As marketers divert their budgets from TV advertising, U.K. broadcasters are turning to premium-rate phone lines to raise cash. The trouble started when it was revealed that callers vying to take part in a competition on daytime TV were encouraged to keep calling, even when the participant had already been chosen.
Since then, a whole raft of dodgy practices has come to light. Callers were invited to phone in at premium rates to a "live" show that was in fact recorded (a fact revealed by the time on the presenter's watch); the names of fictional winners were flashed on screen; and various unspecified "technical glitches" are also under fire.
It seems that program ideas are dreamed up purely to exploit the use of these premium-rate phone numbers. As well as the quizzes, there are shows such as "Pop Idol," "Dancing on Ice," "Strictly Come Dancing," "Big Brother," "Fame Academy" and "Celebrity Love Island" that actively encourage viewers to dial in multiple votes, as presenters dramatize the closeness of the competition.
Phone entries for TV quizzes are down 40%-50% since the scandal broke. Reputations are vital -- since the trust of consumers is an important tool for broadcasters, a lot of effort must go into cleaning up the process and regaining public confidence.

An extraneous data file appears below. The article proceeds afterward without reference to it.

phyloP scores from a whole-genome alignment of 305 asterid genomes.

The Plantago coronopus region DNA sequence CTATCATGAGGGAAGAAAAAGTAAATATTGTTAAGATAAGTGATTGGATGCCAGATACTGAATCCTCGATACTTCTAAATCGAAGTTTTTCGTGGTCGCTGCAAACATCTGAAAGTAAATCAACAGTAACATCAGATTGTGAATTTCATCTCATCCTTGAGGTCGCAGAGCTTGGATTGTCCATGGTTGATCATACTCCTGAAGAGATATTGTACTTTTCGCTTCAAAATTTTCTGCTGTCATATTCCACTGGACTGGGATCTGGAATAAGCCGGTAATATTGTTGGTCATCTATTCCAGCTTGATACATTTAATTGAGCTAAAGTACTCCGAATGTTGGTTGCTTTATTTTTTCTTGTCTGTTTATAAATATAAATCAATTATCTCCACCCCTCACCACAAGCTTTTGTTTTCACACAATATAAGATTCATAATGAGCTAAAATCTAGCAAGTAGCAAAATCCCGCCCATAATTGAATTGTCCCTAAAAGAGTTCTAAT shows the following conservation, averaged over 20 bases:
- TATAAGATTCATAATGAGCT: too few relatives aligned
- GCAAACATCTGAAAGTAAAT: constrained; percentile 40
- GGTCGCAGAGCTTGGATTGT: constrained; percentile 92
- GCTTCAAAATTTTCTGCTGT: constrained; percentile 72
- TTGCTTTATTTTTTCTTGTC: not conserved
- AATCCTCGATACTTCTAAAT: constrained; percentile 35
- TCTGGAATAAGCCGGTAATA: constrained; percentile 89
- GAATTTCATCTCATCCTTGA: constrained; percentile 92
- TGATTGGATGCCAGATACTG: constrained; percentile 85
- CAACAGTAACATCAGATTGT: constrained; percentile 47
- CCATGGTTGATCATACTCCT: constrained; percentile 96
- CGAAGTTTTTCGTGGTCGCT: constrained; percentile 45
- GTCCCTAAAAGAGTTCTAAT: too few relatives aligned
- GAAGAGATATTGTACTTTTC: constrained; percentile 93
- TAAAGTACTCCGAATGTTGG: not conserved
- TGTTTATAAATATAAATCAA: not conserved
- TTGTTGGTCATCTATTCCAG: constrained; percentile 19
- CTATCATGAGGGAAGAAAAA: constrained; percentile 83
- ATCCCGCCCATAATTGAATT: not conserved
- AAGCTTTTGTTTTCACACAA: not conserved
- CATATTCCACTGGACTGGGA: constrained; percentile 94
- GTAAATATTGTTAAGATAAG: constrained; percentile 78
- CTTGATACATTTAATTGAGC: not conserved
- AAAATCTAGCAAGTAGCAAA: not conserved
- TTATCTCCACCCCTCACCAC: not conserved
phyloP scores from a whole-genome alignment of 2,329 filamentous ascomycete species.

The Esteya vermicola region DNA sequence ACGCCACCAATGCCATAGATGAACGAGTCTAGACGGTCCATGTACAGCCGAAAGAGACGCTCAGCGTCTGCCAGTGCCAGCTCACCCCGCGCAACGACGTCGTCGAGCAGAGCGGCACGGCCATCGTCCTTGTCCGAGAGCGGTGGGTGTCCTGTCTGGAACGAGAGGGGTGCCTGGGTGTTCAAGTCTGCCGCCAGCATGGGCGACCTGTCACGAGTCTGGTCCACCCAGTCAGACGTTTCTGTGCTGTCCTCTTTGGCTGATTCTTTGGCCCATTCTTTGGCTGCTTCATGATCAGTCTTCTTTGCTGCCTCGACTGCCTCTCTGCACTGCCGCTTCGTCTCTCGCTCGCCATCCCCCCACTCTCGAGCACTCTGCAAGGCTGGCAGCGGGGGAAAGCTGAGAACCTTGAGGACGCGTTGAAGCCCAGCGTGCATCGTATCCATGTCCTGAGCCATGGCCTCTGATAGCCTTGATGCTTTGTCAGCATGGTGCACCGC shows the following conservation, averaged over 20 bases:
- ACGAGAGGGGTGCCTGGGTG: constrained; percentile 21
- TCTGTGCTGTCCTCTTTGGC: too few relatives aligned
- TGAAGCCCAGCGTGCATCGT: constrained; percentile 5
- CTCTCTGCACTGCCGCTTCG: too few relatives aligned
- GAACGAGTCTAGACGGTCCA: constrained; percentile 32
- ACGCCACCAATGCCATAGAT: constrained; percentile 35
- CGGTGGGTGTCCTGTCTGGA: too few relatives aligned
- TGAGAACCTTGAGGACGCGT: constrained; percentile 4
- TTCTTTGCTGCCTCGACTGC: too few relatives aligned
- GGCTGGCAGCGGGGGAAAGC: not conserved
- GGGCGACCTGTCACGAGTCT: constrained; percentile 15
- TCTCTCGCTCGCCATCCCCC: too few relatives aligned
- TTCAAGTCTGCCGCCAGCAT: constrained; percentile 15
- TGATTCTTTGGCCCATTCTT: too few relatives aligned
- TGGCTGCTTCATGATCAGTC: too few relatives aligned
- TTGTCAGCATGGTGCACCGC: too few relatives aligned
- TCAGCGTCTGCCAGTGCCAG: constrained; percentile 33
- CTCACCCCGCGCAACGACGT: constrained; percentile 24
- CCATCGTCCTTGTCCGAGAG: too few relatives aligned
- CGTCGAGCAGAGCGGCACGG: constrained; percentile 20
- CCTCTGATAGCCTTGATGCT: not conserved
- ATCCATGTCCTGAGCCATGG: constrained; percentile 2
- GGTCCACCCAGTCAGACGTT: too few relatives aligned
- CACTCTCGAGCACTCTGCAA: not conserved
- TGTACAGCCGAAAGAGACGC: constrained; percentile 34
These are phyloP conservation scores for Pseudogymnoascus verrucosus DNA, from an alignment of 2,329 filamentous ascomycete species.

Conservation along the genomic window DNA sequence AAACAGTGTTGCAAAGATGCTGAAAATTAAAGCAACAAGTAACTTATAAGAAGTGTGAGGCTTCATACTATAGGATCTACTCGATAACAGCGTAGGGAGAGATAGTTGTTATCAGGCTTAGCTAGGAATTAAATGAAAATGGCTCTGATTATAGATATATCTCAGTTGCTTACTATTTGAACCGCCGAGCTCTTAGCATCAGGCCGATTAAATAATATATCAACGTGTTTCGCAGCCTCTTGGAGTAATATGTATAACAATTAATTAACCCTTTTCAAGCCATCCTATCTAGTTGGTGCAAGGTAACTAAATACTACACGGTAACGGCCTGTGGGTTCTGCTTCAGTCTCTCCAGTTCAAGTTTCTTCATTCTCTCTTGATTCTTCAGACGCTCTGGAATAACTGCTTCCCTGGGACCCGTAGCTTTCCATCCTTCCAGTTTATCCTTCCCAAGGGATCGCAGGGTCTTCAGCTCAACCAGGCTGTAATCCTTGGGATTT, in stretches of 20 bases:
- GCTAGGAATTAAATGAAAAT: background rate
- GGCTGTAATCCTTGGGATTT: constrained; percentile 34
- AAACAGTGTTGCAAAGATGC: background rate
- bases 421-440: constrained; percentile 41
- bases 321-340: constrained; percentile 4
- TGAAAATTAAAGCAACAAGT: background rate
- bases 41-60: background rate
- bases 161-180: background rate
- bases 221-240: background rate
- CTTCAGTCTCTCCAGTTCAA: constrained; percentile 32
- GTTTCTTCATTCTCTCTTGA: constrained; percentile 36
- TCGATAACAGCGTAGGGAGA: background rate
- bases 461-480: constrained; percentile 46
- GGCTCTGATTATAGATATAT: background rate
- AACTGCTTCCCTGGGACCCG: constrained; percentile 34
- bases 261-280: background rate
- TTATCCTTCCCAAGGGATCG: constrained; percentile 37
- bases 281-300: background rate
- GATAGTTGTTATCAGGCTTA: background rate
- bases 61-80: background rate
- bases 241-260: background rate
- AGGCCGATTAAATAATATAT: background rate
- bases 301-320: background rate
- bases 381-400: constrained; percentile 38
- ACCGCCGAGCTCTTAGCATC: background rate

Meanwhile, Lady Luck has smiled upon those same broadcasters, who can now look forward to increased revenue from gambling when ads for casinos and gambling sites are allowed on TV starting in September.
We are more used to seeing advertising freedoms eroded as the marketing industry takes the blame for obesity, alcohol and smoking. So it feels strange that a pastime as controversial as gambling is given the all-clear.
Obviously, there are rules: Ads cannot promote gambling as a solution to financial problems. Nor can they "portray, condone or encourage" behavior that could lead to "financial, emotional or social harm."
It is said that in every bet there is a fool and a thief. Both the gambling industry and the broadcasters must do everything they can to avoid earning the label of thief, and to make sure they don't treat their punters like fools.
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Emma Hall is Advertising Age's reporter in London and wouldn't dream of gambling away her hard-earned cash.